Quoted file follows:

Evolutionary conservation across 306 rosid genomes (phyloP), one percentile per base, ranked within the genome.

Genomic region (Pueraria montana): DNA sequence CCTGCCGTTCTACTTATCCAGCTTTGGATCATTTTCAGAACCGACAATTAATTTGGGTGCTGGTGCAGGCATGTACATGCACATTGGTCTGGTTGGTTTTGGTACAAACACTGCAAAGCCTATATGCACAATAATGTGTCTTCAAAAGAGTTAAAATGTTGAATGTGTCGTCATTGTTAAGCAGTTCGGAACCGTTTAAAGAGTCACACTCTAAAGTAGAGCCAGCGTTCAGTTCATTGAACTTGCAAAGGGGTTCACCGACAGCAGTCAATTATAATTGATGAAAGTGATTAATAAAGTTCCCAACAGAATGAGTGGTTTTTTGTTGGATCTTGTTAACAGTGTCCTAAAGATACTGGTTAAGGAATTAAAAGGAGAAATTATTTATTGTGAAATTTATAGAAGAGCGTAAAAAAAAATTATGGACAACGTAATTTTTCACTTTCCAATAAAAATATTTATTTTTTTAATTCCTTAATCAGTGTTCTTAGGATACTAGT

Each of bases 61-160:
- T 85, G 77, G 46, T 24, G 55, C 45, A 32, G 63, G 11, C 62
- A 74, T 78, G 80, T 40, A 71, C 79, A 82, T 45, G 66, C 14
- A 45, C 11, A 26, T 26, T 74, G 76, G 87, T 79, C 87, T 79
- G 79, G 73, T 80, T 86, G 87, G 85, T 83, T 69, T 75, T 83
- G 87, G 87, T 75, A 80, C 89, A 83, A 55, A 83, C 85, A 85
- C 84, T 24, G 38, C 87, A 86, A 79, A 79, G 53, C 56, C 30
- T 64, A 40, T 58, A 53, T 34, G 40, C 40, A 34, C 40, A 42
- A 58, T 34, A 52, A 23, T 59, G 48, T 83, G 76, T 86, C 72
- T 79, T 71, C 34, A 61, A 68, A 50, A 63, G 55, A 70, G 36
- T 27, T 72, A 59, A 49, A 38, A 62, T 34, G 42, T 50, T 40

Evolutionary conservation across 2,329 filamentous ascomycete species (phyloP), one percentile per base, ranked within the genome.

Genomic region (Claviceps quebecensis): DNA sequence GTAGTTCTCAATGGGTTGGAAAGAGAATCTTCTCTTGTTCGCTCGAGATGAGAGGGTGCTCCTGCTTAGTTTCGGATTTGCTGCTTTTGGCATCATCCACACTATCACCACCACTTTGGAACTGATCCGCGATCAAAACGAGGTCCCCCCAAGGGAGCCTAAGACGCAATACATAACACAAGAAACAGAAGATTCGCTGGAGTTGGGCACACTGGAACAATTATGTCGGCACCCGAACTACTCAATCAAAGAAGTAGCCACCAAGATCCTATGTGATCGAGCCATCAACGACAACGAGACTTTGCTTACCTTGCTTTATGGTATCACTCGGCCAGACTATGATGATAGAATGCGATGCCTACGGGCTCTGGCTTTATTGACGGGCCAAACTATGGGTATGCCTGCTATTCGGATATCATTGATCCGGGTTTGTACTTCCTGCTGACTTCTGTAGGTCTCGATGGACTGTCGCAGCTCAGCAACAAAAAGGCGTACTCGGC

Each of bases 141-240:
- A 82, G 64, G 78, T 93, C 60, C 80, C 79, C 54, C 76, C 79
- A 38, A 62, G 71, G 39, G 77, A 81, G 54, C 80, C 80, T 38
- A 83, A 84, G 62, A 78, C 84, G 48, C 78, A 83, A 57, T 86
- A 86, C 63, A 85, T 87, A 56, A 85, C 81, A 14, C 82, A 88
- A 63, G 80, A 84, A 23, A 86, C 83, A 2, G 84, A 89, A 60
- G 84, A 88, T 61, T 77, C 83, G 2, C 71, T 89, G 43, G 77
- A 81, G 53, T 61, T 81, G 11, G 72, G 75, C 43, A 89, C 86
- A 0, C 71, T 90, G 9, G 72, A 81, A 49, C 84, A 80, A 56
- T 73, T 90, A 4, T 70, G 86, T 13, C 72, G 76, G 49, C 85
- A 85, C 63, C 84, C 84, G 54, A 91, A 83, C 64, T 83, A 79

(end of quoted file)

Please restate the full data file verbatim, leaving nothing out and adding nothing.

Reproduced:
Evolutionary conservation across 306 rosid genomes (phyloP), one percentile per base, ranked within the genome.

Genomic region (Pueraria montana): DNA sequence CCTGCCGTTCTACTTATCCAGCTTTGGATCATTTTCAGAACCGACAATTAATTTGGGTGCTGGTGCAGGCATGTACATGCACATTGGTCTGGTTGGTTTTGGTACAAACACTGCAAAGCCTATATGCACAATAATGTGTCTTCAAAAGAGTTAAAATGTTGAATGTGTCGTCATTGTTAAGCAGTTCGGAACCGTTTAAAGAGTCACACTCTAAAGTAGAGCCAGCGTTCAGTTCATTGAACTTGCAAAGGGGTTCACCGACAGCAGTCAATTATAATTGATGAAAGTGATTAATAAAGTTCCCAACAGAATGAGTGGTTTTTTGTTGGATCTTGTTAACAGTGTCCTAAAGATACTGGTTAAGGAATTAAAAGGAGAAATTATTTATTGTGAAATTTATAGAAGAGCGTAAAAAAAAATTATGGACAACGTAATTTTTCACTTTCCAATAAAAATATTTATTTTTTTAATTCCTTAATCAGTGTTCTTAGGATACTAGT

Each of bases 61-160:
- T 85, G 77, G 46, T 24, G 55, C 45, A 32, G 63, G 11, C 62
- A 74, T 78, G 80, T 40, A 71, C 79, A 82, T 45, G 66, C 14
- A 45, C 11, A 26, T 26, T 74, G 76, G 87, T 79, C 87, T 79
- G 79, G 73, T 80, T 86, G 87, G 85, T 83, T 69, T 75, T 83
- G 87, G 87, T 75, A 80, C 89, A 83, A 55, A 83, C 85, A 85
- C 84, T 24, G 38, C 87, A 86, A 79, A 79, G 53, C 56, C 30
- T 64, A 40, T 58, A 53, T 34, G 40, C 40, A 34, C 40, A 42
- A 58, T 34, A 52, A 23, T 59, G 48, T 83, G 76, T 86, C 72
- T 79, T 71, C 34, A 61, A 68, A 50, A 63, G 55, A 70, G 36
- T 27, T 72, A 59, A 49, A 38, A 62, T 34, G 42, T 50, T 40

Evolutionary conservation across 2,329 filamentous ascomycete species (phyloP), one percentile per base, ranked within the genome.

Genomic region (Claviceps quebecensis): DNA sequence GTAGTTCTCAATGGGTTGGAAAGAGAATCTTCTCTTGTTCGCTCGAGATGAGAGGGTGCTCCTGCTTAGTTTCGGATTTGCTGCTTTTGGCATCATCCACACTATCACCACCACTTTGGAACTGATCCGCGATCAAAACGAGGTCCCCCCAAGGGAGCCTAAGACGCAATACATAACACAAGAAACAGAAGATTCGCTGGAGTTGGGCACACTGGAACAATTATGTCGGCACCCGAACTACTCAATCAAAGAAGTAGCCACCAAGATCCTATGTGATCGAGCCATCAACGACAACGAGACTTTGCTTACCTTGCTTTATGGTATCACTCGGCCAGACTATGATGATAGAATGCGATGCCTACGGGCTCTGGCTTTATTGACGGGCCAAACTATGGGTATGCCTGCTATTCGGATATCATTGATCCGGGTTTGTACTTCCTGCTGACTTCTGTAGGTCTCGATGGACTGTCGCAGCTCAGCAACAAAAAGGCGTACTCGGC

Each of bases 141-240:
- A 82, G 64, G 78, T 93, C 60, C 80, C 79, C 54, C 76, C 79
- A 38, A 62, G 71, G 39, G 77, A 81, G 54, C 80, C 80, T 38
- A 83, A 84, G 62, A 78, C 84, G 48, C 78, A 83, A 57, T 86
- A 86, C 63, A 85, T 87, A 56, A 85, C 81, A 14, C 82, A 88
- A 63, G 80, A 84, A 23, A 86, C 83, A 2, G 84, A 89, A 60
- G 84, A 88, T 61, T 77, C 83, G 2, C 71, T 89, G 43, G 77
- A 81, G 53, T 61, T 81, G 11, G 72, G 75, C 43, A 89, C 86
- A 0, C 71, T 90, G 9, G 72, A 81, A 49, C 84, A 80, A 56
- T 73, T 90, A 4, T 70, G 86, T 13, C 72, G 76, G 49, C 85
- A 85, C 63, C 84, C 84, G 54, A 91, A 83, C 64, T 83, A 79